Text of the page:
Posted by: preservenile | April 24, 2012

Twin Dam in Eastern Sudan: Rumela Dam on Upper Atbara and Burdana Dam on Setit

The Dam Implementation Unit of Sudan is now building a dam complex comprising Rumela Dam at Upper Atbara River and Burdana Dam at Setit River in Eastern Sudan. The resident engineer of the twin dams, Mosab Mokhatar, said in December 2011 that the implemented work has reached 15% and that the foundation for the power generation station is under construction.


The site of the twin dam is located 20 km upstream from the junction of the Atbara and Setit rivers and about 80 km to the south of the Khashm el-Girba Dam.

Dam constructions

The Rumela Dam on Atbara will have a height of 55 metres and the Burdana Dam on Setit will have a height of 50 metres. The two dams will be connected and have a total length of 13 kilometres. The twin dam complex will thus have a joined reservoir with a storage capacity of about 2.7 billion cubic meter of water. The maximum filling level will be 517,5 metres above sea level. The project includes the construction of hydropower stations on both Rumela and Burdana Dams with a total installed capacity of 135 MW, which should be capable of producing 380 GWh per year.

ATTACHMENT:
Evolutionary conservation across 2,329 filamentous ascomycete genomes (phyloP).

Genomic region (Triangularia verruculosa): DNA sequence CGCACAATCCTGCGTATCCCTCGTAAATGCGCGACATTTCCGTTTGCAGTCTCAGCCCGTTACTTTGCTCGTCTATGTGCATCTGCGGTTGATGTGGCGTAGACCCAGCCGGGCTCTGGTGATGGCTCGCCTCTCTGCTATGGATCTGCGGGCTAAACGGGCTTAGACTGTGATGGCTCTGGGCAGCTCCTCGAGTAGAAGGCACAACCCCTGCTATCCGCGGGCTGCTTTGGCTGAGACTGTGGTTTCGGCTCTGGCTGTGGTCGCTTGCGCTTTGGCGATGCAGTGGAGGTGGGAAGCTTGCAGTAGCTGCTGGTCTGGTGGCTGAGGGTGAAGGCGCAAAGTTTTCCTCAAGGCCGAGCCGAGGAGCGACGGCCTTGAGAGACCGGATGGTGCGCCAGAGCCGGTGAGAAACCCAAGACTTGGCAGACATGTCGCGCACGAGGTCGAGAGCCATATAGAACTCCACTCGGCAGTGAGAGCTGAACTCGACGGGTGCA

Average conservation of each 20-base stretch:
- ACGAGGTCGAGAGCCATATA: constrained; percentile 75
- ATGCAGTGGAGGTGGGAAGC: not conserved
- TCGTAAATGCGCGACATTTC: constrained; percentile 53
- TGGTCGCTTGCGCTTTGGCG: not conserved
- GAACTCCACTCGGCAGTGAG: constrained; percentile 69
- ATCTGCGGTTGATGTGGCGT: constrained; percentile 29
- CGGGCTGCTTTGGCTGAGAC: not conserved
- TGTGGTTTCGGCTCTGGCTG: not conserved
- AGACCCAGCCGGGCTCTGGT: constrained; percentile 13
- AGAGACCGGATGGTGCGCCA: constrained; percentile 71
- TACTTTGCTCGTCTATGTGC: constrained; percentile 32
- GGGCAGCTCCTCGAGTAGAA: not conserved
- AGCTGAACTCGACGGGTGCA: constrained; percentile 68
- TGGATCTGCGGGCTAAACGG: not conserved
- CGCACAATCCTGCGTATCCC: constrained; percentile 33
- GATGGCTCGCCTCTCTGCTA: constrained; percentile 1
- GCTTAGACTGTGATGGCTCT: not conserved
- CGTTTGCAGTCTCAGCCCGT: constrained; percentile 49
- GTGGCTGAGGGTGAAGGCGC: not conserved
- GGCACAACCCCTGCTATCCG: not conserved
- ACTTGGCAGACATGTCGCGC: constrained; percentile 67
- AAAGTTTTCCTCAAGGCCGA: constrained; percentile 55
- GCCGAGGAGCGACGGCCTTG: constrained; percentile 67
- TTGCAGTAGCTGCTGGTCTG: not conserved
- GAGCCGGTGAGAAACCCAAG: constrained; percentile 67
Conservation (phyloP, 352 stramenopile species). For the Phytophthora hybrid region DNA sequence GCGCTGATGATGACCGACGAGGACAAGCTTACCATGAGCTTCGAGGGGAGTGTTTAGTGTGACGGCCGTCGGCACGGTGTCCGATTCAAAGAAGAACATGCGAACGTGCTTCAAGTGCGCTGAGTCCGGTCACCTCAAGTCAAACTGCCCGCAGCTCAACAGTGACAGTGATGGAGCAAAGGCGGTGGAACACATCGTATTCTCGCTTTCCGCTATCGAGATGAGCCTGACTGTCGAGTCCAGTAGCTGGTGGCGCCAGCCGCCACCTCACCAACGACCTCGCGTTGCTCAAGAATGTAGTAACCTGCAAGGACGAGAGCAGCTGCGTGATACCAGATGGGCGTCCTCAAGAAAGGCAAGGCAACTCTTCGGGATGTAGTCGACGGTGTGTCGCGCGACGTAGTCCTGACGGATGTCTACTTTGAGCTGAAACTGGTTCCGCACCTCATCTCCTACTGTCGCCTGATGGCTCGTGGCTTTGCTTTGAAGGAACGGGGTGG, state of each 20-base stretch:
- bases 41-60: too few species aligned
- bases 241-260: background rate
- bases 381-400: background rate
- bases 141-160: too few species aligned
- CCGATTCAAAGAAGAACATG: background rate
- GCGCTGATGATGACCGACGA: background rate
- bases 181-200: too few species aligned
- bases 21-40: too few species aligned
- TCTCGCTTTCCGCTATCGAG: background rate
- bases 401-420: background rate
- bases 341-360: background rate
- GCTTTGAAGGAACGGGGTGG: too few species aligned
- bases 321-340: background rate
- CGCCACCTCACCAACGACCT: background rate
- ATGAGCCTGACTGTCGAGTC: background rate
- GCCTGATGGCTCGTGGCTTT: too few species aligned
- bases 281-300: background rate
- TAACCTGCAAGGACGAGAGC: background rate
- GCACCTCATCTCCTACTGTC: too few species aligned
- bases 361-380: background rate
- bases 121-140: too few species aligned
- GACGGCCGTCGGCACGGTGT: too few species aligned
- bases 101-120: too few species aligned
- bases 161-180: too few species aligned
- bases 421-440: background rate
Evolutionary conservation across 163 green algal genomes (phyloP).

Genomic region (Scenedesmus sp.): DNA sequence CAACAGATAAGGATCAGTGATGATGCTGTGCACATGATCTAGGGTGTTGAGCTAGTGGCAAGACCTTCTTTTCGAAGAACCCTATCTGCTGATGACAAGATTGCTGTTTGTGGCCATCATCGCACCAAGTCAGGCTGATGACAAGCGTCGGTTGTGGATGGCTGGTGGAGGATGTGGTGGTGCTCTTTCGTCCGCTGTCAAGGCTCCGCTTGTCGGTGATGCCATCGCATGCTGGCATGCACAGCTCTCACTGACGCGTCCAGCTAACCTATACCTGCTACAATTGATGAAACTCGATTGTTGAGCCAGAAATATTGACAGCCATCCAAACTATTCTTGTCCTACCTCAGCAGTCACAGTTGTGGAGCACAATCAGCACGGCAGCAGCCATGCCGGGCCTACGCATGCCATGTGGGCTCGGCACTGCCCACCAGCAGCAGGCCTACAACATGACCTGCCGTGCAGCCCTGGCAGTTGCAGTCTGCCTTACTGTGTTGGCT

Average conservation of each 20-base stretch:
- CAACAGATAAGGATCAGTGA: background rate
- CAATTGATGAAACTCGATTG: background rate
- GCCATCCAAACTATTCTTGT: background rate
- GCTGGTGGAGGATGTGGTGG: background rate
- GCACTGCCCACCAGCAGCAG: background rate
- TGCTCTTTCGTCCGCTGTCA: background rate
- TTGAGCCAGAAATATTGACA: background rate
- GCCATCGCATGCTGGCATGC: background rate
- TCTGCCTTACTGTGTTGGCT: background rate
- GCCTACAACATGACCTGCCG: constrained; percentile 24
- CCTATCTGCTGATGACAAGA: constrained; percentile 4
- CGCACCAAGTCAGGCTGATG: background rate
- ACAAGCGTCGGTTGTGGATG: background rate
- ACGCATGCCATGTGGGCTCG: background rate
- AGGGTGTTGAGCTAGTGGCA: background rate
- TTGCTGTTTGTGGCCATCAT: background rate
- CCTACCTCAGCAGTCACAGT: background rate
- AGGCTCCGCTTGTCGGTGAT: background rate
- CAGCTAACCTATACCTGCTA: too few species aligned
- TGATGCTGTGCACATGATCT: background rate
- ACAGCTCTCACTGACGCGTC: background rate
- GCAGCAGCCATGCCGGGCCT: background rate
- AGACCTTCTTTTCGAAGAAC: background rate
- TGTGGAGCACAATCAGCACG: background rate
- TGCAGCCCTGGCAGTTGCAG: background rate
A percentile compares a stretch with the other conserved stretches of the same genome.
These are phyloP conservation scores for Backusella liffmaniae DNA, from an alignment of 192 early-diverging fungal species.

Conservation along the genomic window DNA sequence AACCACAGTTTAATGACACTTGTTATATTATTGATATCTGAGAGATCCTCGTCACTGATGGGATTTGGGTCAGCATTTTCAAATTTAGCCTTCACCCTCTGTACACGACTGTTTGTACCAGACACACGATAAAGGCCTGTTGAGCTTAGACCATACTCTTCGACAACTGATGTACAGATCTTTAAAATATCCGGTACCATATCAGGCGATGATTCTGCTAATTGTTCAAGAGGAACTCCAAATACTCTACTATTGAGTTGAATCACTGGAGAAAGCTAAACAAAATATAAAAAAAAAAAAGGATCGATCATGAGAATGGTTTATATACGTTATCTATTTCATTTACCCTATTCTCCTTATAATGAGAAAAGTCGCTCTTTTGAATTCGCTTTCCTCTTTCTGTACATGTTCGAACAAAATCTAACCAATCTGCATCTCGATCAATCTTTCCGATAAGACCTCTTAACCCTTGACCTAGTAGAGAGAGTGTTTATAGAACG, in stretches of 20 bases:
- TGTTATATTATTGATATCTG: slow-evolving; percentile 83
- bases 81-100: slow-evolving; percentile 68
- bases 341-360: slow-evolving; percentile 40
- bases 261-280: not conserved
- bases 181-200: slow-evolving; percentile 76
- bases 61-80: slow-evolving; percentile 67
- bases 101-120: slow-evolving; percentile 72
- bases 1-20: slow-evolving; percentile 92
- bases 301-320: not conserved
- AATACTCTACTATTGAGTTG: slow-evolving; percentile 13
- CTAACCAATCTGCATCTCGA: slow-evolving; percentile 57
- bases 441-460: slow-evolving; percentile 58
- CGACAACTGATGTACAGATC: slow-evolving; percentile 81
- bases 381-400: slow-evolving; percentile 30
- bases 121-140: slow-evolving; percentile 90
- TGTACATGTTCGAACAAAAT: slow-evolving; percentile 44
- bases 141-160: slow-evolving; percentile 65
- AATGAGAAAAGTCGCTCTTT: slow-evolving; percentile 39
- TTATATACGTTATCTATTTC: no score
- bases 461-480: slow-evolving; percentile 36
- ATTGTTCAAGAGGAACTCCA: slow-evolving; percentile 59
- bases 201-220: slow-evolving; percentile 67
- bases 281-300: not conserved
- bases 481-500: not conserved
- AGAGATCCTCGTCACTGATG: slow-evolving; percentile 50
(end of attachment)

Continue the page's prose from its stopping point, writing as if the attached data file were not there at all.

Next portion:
Rumela and Burdana dams

Project aims

The objective of the project is to support the development of Eastern Sudan, through enhancement of agriculture production, generation of hydropower and potable water utilizing locally available water resources from the Atbara and Setit rivers. The Project also aims to increase agriculture production in New Halfa area currently irrigated by Khashm El-Girba Dam, as well as, the development of new land consisting of 150,000 ha in Upper Atbara. Additionally, the Project will provide flood protection measures along the river banks through the regulation of the river flow in the Project area.